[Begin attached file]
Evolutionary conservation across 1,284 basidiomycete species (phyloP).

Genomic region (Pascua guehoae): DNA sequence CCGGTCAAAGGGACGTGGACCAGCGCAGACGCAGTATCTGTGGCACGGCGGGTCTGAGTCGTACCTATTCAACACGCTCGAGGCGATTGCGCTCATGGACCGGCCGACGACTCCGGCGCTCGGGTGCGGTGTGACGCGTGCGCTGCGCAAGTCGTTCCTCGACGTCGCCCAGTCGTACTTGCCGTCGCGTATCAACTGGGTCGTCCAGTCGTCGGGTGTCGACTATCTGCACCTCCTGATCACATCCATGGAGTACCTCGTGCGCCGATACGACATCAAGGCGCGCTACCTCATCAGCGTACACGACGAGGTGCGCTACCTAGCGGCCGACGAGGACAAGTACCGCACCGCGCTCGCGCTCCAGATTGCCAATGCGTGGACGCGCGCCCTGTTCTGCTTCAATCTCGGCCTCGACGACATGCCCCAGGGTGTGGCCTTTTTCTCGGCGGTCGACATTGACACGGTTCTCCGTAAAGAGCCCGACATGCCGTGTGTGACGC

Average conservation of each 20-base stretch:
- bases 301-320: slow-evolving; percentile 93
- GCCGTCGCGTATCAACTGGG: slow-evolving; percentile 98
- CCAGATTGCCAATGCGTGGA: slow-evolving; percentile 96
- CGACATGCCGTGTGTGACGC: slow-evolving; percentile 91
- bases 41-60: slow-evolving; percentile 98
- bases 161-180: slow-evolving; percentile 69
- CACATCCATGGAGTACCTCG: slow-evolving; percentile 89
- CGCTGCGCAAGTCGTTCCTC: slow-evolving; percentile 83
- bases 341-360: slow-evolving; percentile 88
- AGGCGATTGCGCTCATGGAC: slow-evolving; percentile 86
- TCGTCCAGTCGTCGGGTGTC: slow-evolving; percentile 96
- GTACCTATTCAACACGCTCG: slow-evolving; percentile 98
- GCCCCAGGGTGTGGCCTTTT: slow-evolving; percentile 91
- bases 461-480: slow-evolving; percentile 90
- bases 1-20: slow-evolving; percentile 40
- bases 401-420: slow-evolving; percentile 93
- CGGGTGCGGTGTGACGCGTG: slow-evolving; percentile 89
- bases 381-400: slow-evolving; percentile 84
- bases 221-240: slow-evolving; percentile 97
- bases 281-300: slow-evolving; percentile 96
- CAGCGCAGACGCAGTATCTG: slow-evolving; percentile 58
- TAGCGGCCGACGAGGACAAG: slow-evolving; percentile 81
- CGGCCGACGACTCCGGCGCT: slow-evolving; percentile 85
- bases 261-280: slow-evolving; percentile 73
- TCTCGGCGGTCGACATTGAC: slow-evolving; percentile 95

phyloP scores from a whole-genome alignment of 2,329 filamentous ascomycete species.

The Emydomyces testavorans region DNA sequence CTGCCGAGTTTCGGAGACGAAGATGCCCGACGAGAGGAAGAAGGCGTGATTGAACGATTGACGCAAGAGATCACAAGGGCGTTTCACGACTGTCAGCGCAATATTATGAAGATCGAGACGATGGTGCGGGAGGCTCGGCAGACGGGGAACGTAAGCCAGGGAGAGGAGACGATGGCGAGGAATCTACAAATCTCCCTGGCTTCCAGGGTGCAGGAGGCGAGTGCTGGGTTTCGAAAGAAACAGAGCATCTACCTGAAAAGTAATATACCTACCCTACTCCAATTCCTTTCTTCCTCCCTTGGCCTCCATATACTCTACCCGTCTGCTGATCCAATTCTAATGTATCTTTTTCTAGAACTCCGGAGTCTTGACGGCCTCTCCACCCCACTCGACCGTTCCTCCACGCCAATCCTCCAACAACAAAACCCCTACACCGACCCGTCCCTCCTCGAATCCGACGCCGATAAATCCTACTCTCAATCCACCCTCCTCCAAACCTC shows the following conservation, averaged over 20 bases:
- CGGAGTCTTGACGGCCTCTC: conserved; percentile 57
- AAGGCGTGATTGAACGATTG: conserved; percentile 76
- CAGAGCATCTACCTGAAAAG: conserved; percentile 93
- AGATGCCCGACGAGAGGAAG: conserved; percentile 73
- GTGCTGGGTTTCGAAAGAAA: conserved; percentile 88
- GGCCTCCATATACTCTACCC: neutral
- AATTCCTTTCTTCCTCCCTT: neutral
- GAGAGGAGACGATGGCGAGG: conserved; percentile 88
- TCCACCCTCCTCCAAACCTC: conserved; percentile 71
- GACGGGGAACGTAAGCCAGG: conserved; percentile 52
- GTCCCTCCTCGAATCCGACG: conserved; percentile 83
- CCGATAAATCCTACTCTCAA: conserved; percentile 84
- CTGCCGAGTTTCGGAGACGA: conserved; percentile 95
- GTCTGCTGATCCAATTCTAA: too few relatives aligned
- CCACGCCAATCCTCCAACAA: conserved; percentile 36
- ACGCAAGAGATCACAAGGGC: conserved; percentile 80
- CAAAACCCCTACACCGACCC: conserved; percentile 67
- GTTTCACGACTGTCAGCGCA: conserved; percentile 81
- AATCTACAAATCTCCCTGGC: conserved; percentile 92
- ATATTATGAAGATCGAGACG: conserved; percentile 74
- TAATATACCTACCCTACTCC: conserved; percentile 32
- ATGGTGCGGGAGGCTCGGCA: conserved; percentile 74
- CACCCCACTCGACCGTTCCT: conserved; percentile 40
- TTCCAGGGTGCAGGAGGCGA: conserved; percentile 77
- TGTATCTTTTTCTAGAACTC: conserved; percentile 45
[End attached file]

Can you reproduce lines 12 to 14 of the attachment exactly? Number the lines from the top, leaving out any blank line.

- bases 341-360: slow-evolving; percentile 88
- AGGCGATTGCGCTCATGGAC: slow-evolving; percentile 86
- TCGTCCAGTCGTCGGGTGTC: slow-evolving; percentile 96